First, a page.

Dreamboats & Petticoats - London

A new musical featuring a score of timeless classics from music's golden era.

Sam Attwater on Playing a '60s Heartthrob in the West End's Dreamboats and Petticoats

Sam Attwater has done the British TV soap opera rounds, first in Hollyoaks and then EastEnders. In March, he hit it big on the reality competition Dancing on Ice, delivering a show-stopping “Bolero” to cop him the championship with Canadian figure skater Brianne Delcourt. From there, he jumped to the cheerful jukebox musical Dreamboats and Petticoats, which draws from the pop repertoire of the early 1960s, before the Beatles burst on the scene. Attwater is settling in with the show’s youthful, enthusiastic company at the Playhouse Theatre, where Broadway.com caught up with the winning 25-year-old before a Friday night performance.

What did you know about Dreamboats and Petticoats before you joined the show? The era it evokes was long before you were born!
I was familiar with the music, but I had no clue what the show was about. It was only when I turned up that they gave me the script; I saw that it has all these iconic songs, and I thought, “I can do this.” I’d finished Dancing on Ice and was open to whatever job came along next—as long as it was the right one [laughs].

Was it obvious that you would play the swaggering Norman, who gets to put over songs including “Great Pretender” and “Let’s Twist Again”?
Norman is the only character I would want to play. I really like the songs for Bobby [the acne-plagued, lovesick male lead], but that character is wrong for me. He’s supposed to be a small, innocent guy, and I’d be like the biggest person on stage playing a spotty teenager! [Attwater is six feet tall.] Norman gets the laughs, I like his songs, and he also gets the girl. I’m really enjoying it.

Do you have to be cool to play someone cool?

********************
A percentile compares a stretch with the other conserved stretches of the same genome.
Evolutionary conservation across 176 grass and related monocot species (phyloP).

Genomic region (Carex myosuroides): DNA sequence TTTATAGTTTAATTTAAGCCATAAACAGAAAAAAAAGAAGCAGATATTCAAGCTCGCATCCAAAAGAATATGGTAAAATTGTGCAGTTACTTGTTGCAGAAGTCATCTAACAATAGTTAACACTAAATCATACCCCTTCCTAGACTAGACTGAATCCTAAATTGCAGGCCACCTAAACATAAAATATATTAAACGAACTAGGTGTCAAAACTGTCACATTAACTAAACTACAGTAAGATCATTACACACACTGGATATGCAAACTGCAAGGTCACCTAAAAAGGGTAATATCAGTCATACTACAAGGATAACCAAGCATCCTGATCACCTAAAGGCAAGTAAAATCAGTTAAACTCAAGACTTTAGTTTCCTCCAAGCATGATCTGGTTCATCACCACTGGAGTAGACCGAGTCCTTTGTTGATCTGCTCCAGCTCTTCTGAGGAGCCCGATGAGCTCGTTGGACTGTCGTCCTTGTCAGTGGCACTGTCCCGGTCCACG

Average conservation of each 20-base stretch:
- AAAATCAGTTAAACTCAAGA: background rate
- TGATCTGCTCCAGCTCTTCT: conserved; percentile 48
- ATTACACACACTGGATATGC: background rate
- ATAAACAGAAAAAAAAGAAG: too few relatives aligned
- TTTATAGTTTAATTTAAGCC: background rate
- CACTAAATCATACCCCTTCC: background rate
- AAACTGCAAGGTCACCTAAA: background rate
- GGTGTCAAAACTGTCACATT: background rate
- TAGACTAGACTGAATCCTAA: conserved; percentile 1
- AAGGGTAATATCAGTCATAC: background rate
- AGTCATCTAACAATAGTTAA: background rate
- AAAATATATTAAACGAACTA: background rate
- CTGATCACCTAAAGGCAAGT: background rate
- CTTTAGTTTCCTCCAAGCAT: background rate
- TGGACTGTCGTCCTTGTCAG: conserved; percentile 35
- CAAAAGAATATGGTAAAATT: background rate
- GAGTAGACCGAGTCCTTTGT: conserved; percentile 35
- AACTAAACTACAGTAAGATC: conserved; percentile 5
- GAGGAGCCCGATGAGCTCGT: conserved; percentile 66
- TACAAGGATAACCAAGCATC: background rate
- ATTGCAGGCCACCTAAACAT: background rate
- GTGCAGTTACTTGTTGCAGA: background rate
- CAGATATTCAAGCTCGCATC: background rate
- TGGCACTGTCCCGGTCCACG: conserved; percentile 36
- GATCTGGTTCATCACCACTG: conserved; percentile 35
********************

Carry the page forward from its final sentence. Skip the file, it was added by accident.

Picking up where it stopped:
I’m a bit of a geek! Being cool is something I’m not very good at. The way I look at it, Norman wants and tries to be cool but he’s actually more slick than anything else. He’s very charming, but if you met someone like that in real life, you’d be, like, “This guy’s a joke!”

It must be heartening to know that you have a job in which, unlike reality TV, you don't risk being voted off stage!
Unless I was really bad! [Laughs.] You’re right: Can you imagine: [producer] Bill Kenwright saying, “I’m not going to ask you back” and standing at the stage door with my P-45 [Brit-speak for an American pink slip.] My childhood dream was to be in the West End, my other childhood dream was to be on EastEnders, and now I’ve done them both!

And by age 25, no less.
I know. Maybe my next childhood dream should be to be president or something and just keep enhancing whatever it is until I finally dominate the world [laughs].

Speaking of domination, you certainly did well in the TV ratings with Dancing on Ice.
That was amazing. We were told that we hit the highest-ever rating for the last six years, but the whole reality competition thing has gone huge. You’ve got things like Britain’s Got Talent and X Factor, where it’s extremely rewarding to watch people come through because it could be anyone—the guy who works at your local [supermarket store] Tesco, or whoever. That gives everyone a buzz, because people like to see other people succeed at something.

Do you ever think the whole reality TV industry has gone too far?
What’s changed, I think, is the way people watch these shows; they’ve become an addiction in some cases. Also, a lot of these programs have terrible acts who are there for people to laugh at. That’s what it has become—people like Wagner [a wacky Brazilian from X Factor], where you think, “What on earth is he doing in the top 12?” But people were keeping him on and voting for him, like a kind of freak show.

Do you have any show business in your background?
My uncle was an actor when he was much younger, but he’s given up and now lives in Tel Aviv. My dad is a sales director for a bathroom company, and my mum is a photographer.

She can take your head shots!
I have a thing about that because I would end up blaming my mum if I don’t get a job, when I’d rather blame someone else [laughs].

Any idea what’s next?
I’m contracted here through January 28, though I’m actually leaving on December 4 to do a pantomime in Wimbledon: Dick Whittington, with Dame Edna in her first panto. But I’m hopefully coming back for the last two weeks of this contract.

What are your hopes beyond that?
I would love to play Greaseball in Starlight Express or do Miss Saigon. Everyone dreams of different shows, and you are always looking; as soon as you hear of a show re-casting, you get on to your agent and say, “Do they want to see me?” I have to say, the last couple of years have been pretty good. Hopefully they will carry on!